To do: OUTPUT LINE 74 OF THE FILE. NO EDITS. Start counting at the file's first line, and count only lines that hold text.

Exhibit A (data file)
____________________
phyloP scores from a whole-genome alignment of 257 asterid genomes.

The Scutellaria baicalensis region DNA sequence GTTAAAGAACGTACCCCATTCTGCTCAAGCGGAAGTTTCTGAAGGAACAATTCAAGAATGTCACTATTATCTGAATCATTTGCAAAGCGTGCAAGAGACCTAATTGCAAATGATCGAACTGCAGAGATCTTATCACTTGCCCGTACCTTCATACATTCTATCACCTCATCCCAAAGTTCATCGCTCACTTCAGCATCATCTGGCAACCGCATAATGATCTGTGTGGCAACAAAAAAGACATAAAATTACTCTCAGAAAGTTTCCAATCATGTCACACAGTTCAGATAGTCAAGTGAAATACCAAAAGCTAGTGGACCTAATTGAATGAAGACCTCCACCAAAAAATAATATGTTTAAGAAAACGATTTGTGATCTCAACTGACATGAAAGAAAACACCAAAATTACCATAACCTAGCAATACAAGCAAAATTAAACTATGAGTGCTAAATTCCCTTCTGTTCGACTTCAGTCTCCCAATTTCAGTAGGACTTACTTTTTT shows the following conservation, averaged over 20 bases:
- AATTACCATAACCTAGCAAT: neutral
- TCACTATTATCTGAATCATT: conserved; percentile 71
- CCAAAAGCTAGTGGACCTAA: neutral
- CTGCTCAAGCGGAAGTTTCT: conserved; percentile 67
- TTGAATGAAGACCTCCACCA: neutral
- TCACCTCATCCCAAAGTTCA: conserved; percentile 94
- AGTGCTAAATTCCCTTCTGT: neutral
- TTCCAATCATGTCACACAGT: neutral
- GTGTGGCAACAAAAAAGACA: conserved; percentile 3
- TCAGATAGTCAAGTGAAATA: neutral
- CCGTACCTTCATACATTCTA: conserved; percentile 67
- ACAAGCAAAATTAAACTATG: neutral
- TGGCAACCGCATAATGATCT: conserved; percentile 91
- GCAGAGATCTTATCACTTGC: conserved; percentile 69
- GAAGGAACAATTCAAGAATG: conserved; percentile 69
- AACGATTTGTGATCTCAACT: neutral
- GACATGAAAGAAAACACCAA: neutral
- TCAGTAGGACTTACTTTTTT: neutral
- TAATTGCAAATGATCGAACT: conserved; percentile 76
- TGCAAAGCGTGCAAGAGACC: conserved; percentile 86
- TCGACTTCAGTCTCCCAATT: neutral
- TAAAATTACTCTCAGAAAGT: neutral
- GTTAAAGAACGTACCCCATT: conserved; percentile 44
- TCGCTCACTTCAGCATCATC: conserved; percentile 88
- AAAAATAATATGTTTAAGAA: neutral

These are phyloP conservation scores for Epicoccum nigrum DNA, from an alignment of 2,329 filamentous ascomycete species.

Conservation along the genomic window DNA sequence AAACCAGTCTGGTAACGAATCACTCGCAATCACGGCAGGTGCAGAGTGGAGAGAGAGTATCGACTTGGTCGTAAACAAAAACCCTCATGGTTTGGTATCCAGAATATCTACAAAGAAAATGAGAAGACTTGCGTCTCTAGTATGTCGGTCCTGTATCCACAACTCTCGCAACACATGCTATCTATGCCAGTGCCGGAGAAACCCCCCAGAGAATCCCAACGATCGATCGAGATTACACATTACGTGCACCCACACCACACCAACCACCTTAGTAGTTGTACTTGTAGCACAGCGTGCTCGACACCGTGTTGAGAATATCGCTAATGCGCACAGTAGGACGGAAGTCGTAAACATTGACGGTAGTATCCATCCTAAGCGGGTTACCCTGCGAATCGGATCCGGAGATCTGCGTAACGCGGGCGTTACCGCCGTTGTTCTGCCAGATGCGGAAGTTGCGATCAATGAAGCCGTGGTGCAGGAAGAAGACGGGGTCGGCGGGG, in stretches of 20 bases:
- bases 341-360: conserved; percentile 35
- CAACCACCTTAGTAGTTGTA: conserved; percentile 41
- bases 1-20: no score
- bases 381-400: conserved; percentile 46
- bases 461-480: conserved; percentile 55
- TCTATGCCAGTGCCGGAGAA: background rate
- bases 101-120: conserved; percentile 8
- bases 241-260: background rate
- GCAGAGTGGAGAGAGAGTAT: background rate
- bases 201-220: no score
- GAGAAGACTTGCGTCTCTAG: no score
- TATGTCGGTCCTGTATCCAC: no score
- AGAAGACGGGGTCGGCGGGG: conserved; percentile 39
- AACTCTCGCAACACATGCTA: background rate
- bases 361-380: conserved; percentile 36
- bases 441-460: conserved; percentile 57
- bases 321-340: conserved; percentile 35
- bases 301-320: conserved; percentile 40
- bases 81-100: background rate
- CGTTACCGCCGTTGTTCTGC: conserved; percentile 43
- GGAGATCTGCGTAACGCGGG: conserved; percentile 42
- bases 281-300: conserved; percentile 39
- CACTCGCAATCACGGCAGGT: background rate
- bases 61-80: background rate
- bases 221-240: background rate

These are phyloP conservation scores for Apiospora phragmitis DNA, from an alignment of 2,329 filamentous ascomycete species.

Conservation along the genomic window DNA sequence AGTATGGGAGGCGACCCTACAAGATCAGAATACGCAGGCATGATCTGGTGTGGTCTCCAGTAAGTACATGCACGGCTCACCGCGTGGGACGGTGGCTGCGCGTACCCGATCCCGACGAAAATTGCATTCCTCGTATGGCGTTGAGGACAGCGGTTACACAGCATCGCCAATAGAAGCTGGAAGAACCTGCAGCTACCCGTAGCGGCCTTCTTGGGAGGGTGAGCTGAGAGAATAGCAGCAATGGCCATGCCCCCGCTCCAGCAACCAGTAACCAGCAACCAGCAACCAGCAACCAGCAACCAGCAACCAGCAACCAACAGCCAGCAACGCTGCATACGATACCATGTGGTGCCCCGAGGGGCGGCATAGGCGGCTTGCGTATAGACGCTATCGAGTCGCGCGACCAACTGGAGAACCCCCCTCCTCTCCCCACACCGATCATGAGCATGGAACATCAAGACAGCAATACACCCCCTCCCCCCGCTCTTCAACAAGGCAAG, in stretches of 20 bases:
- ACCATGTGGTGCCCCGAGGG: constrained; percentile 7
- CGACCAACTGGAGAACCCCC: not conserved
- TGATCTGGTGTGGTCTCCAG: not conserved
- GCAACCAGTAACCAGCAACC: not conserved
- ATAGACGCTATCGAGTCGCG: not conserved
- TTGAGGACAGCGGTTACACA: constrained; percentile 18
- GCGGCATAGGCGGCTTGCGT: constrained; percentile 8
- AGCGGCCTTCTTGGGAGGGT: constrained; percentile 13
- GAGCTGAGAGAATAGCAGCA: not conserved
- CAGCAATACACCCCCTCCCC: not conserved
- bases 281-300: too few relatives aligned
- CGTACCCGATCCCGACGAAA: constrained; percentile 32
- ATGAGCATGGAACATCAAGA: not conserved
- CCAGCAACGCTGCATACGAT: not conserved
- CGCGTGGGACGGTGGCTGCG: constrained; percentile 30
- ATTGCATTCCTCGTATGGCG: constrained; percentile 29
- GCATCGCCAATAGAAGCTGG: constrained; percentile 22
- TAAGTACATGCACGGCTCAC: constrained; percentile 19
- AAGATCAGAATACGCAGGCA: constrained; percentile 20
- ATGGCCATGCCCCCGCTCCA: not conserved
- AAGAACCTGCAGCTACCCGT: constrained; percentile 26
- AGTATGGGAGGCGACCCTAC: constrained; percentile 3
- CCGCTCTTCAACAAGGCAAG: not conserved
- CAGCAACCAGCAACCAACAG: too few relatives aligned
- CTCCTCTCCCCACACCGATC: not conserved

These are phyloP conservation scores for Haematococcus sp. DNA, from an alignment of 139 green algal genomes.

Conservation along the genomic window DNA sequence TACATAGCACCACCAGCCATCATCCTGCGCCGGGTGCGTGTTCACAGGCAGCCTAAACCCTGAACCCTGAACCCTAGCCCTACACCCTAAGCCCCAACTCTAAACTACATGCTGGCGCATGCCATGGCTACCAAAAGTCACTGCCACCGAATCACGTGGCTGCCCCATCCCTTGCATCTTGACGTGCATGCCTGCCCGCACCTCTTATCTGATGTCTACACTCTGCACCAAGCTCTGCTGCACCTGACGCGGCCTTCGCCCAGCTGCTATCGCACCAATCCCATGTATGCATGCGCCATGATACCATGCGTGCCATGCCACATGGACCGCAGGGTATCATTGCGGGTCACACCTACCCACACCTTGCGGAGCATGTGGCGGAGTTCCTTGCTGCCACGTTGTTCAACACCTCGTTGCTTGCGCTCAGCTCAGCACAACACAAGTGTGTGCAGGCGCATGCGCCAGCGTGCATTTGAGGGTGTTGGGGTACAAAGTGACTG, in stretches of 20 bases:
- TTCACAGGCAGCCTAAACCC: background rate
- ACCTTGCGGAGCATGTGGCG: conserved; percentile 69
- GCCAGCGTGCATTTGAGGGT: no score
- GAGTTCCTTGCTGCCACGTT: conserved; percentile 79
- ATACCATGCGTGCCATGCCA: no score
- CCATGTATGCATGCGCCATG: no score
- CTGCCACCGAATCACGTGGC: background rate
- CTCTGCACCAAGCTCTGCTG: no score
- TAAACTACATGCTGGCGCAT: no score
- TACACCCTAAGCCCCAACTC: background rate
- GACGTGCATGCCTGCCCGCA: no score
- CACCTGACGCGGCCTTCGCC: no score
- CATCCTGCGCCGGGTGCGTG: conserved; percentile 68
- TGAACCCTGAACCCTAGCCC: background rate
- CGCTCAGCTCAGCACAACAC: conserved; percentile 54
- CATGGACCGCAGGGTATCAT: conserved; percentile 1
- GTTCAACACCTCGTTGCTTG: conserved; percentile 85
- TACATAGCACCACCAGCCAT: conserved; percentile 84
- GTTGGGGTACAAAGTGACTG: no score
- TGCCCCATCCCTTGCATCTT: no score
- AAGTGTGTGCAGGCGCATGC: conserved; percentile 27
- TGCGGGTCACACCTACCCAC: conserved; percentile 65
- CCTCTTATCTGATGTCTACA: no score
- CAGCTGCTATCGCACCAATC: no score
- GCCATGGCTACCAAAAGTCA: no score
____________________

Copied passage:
- TAAGTACATGCACGGCTCAC: constrained; percentile 19